Maarten Van Horenbeeck
Maarten Van Horenbeeck is Lead Expert to the United Nation's IGF Best Practices Forum on Cybersecurity and a Board member and former Chairman of the Forum of Incident Response and Security Teams (FIRST).

FIRST is the largest global association of security teams, with over 400 members in 87 countries. He is also Chief Information Security Officer of Zendesk, a customer service and engagement software company headquartered in San Francisco.

Van Horenbeeck holds a master’s degree in information security from Edith Cowan University in Western Australia and a master’s degree in international relations from the Freie Universitat Berlin, and is a fellow in New America’s Cybersecurity Initiative.

Global Commons, or connected States? The contest for the soul of the internet
Technical Level (3 being the highest score): 1

In 1996, The Mentor wrote in his "Hacker's Manifesto" that "This is our world now... the world of the electron and the switch, the beauty of the baud". Online, personal creativity was more powerful more than government.

Since then, the number of internet users has grown from 36 million to 4.5 billion. Many key government services have been usurped by commercial online services. In response, governments have manifested their control over the internet in a number of ways: by building services of their own, through international diplomacy and applying international law online, but also through criminalizing technical expertise online, or through technical laws that change technology- from the crypto wars in the 90s through interception laws today. Government sponsored attacks have turned our world as incident responders upside down cost corporations financially, and reduce trust online.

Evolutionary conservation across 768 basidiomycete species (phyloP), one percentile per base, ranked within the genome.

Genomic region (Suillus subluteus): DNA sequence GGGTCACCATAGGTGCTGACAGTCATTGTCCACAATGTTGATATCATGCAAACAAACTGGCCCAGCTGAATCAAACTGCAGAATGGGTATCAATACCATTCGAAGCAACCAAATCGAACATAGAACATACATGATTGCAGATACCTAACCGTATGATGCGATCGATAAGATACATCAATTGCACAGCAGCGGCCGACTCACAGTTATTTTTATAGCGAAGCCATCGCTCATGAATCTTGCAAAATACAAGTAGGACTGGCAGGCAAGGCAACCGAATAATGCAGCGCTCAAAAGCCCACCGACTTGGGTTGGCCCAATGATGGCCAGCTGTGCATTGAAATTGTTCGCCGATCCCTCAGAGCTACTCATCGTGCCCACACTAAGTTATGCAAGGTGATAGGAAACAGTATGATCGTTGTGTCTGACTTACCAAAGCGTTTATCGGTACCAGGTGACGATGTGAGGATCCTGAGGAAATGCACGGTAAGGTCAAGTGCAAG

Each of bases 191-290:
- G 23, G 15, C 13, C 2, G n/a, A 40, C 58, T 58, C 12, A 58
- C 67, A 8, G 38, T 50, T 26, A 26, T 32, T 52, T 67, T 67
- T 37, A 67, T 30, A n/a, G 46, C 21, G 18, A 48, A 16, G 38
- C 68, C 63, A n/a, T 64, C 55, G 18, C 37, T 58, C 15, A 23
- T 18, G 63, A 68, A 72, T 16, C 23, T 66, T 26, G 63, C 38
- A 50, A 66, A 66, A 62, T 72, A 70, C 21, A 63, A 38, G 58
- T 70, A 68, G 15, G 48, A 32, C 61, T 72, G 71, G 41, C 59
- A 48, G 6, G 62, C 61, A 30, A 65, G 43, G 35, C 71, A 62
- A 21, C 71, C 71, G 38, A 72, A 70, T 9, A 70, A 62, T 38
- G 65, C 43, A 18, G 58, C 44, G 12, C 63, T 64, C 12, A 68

With this, an international and mostly peaceful contest has erupted for the soul of the internet. Perhaps for the first time in history, civil society groups, governments and private sector companies are empowered to engage in international diplomacy on how a key part of our society functions. In this talk, you'll learn from the about the different forums, organizations and mechanisms that govern the internet. It covers attempts at developing binding international law such as the Budapest Convention, and how the growth of cyber norms and alliances such as the Paris Call, the Charter of Trust and the Tech Accord aim to stabilize and secure the internet and prevent misuse.

Whether you think of the Internet as a Global Commons, or as a networked set of States, you'll realize that a multi-stakeholder approach that involves all of us is the only way these mechanisms can be effective. And you'll walk away with ideas on how your company or non-profit can help steer the ship.

Presentation video can be found HERE